I’m not really scared of flying — I do so fairly frequently, and it never presents any sort of major psychological problem. Like a lot of people, though, I do find turbulence to be an un-fun experience, and so when I have a flight coming up I find myself thinking about that a bit too much. Having absorbed a fair amount of information about how flying works — mostly from Patrick Smith of the website Ask the Pilot, who is great at explaining the physics and mechanics in clear, mystery-dissipating language — my anxiety these days is less about the prospect of something terrible happening to the plane and more about my own response to choppy air. I’m anxious that I’ll be anxious, in other words, and I know that it will feel unpleasant.
This sort of thought-loop undergirds a lot of fear responses — for many people, at a certain point the fear becomes less about any particular dire outcome and more about their own response to it. Agoraphobia, for example, can arise not because people are afraid any specific bad external thing will befall them if they leave their home, but rather because they are afraid that if they do, they’ll have a panic attack. And sometimes the fear of a panic attack brings with it the shame and fear that other people will see them have a panic attack and think they’re crazy, and so on.
All of this is why I really enjoyed NPR reporter Danny Hajek’s NPR dispatch from a class called FearlessFlight at Air Hollywood — an interesting spin on exposure therapy, a therapeutic technique in which clinicians reduce people’s fears by exposing them to those fears in a careful way.
Now, FearlessFlight isn’t exactly the same as exposure therapy with a trained therapist — I don’t get the sense it’s been tested in the same rigorous way certain therapeutic techniques have — but it’s an interesting example of certain exposure-principles in action. The class was a two-day affair, Hajek explains: On the first day, the nervous participants sat in what was once the charter plane for the Los Angeles Lakers, as their instructor, the retired pilot Ron Nielsen (a.k.a. “Captain Ron”), who has been running these sorts of programs for 29 years, talked them through various technical aspects of flying, including turbulence. (During the turbulence segment, naturally, the plane started to shake, an effect generated not “from fancy hydraulics — Rob Shalhoub of Air Hollywood, was standing next to the plane, jumping up and down.”)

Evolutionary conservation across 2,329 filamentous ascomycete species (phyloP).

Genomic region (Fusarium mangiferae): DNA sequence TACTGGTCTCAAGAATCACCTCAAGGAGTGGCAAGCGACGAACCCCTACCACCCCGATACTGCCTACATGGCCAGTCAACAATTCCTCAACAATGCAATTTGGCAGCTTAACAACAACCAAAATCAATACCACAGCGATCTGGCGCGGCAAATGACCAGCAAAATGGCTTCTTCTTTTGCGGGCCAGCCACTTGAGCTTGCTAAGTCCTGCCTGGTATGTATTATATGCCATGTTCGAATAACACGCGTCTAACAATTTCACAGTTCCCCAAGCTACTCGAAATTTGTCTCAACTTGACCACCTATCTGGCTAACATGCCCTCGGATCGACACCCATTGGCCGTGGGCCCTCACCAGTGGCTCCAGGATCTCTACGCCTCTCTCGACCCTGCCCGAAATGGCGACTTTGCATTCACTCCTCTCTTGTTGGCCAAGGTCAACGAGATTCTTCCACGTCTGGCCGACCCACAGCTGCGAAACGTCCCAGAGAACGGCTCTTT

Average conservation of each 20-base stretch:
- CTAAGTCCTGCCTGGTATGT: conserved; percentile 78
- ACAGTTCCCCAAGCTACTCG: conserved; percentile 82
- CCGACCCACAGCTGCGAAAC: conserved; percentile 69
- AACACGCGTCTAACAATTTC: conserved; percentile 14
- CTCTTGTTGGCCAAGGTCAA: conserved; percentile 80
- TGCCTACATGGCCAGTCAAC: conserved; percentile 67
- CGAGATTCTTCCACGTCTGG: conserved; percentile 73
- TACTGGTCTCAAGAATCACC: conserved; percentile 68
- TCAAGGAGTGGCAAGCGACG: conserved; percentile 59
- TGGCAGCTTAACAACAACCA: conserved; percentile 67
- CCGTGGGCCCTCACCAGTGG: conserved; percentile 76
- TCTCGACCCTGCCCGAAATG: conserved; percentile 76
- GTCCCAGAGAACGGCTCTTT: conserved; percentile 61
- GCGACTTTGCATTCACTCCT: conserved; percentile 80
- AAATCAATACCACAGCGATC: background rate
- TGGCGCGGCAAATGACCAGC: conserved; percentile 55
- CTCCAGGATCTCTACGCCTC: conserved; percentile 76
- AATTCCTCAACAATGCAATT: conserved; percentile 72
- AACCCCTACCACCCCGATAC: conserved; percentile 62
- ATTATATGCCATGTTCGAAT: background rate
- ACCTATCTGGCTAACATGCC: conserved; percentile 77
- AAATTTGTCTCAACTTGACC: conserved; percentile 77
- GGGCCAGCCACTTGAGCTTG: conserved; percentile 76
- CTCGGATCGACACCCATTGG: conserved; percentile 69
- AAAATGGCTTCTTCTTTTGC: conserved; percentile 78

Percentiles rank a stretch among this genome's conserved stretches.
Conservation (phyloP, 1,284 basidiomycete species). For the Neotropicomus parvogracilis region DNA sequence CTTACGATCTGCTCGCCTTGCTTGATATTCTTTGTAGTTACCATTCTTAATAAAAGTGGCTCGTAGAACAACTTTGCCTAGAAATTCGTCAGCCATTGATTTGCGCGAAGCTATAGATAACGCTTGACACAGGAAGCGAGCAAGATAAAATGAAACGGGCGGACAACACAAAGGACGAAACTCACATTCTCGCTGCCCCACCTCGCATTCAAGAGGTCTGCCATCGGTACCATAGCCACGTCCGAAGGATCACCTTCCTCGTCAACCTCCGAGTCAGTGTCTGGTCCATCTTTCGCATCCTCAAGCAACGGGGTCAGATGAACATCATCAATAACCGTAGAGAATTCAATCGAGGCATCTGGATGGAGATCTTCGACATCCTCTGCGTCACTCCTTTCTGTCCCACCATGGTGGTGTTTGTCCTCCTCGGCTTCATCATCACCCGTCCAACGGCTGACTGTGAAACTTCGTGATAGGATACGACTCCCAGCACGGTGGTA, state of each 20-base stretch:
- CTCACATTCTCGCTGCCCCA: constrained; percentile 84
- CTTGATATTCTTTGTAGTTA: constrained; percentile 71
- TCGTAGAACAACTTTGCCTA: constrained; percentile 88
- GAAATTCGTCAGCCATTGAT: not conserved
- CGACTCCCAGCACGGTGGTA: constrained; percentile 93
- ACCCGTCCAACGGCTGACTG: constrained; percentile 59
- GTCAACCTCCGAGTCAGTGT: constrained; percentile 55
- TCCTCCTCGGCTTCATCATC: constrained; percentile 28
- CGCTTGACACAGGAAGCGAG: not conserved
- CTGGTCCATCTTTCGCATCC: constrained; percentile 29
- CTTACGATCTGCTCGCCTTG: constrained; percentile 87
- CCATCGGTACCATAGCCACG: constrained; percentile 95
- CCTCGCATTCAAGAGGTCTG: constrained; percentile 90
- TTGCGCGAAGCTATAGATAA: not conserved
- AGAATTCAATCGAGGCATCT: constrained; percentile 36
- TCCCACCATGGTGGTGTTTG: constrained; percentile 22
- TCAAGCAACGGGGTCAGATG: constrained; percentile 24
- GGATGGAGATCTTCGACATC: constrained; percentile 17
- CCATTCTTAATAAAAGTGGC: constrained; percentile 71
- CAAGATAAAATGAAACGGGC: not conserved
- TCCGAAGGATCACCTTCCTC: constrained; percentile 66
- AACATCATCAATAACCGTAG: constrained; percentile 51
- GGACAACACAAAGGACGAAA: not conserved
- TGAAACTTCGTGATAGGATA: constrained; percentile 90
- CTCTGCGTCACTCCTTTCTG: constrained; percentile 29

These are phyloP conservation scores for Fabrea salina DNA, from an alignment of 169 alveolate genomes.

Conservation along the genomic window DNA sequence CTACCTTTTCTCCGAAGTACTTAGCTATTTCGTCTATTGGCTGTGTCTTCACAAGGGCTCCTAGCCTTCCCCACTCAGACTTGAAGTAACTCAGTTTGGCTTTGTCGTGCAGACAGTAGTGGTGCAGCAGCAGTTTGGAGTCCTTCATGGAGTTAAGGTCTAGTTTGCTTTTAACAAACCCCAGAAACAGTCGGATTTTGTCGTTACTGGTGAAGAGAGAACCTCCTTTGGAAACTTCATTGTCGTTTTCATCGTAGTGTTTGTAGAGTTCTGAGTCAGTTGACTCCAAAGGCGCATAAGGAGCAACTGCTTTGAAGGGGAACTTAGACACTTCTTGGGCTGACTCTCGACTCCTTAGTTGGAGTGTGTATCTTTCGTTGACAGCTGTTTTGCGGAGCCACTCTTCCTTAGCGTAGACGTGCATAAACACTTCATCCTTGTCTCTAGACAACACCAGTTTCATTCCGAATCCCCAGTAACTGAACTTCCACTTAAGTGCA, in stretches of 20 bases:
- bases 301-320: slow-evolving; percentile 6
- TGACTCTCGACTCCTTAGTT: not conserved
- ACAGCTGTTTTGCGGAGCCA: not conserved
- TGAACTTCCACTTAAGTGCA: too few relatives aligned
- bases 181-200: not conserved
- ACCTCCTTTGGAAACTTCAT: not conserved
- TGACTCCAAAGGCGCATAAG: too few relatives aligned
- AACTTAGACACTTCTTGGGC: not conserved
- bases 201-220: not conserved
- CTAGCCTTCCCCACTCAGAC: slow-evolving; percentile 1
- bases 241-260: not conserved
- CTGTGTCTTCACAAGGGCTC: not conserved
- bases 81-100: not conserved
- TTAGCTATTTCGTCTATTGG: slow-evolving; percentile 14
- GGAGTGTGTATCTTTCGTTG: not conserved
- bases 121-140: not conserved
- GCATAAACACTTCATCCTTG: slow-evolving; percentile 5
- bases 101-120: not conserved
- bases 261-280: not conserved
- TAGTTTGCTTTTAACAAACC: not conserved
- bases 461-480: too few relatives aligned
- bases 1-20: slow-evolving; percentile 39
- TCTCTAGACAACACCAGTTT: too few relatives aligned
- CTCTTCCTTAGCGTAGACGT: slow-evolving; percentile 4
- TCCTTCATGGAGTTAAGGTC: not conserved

Day Two was the real deal: The participants hopped a short Burbank-to-Oakland flight on Southwest Airlines. Beforehand, “Capt. Ron told his class to just accept whatever they were feeling. ‘I do have a big thing about crying,’ he told them. ‘Inevitably, I have somebody who says, ‘I don’t want to cry.’ I say, ‘Let [‘er] rip, man!’ Honest to God, I cry all the time. It’s a release. So do not bottle that up.’” (I love Captain Ron.)
He did lose a couple of his students, who simply couldn’t handle the prospect of a real flight, shortly before takeoff. Most of them did fine, however, and Hajek paints a scene of serious catharsis: “As they stepped off the jetway, members of the class hugged and shared stories from the flight — finally able to release years of pent-up anxiety. ‘I haven’t been able to do this and I’ve missed opportunities,’ [one FearlessFlight student] said. ‘And now I can finally just get on a plane and not be like, constantly stressed and worried about it.’”
While I’m lucky to be a mildly nervous flier rather than a seriously phobic one, I definitely saw a bit of myself in Captain Ron’s students: In many of these sorts of cases, again, the thinking about the thing can be way worse, and more unpleasant, than exposure to the thing itself. I always go through the same cycle where I’m a bit nervous before the flight, and then once we’re at cruising altitude I ask myself what I was nervous about in the first place — flying is usually pretty smooth (I do grip the armrest tightly when things get shuddery, though).
It’s the not flying that gets me, in other words: When it’s been a while since I’ve been exposed to the reality of flying, which is usually pretty uneventful, my mind fills up with a version of it that is more turbulent and nerve-wracking than the (usual) reality. It’s easy to see how, if I were a bit more nervous about this stuff, it could cascade into a preoccupation that kept me on the ground.
Though I suppose if that ever happened, I’d just seek out Captain Ron and maybe we’d have a good cry about it.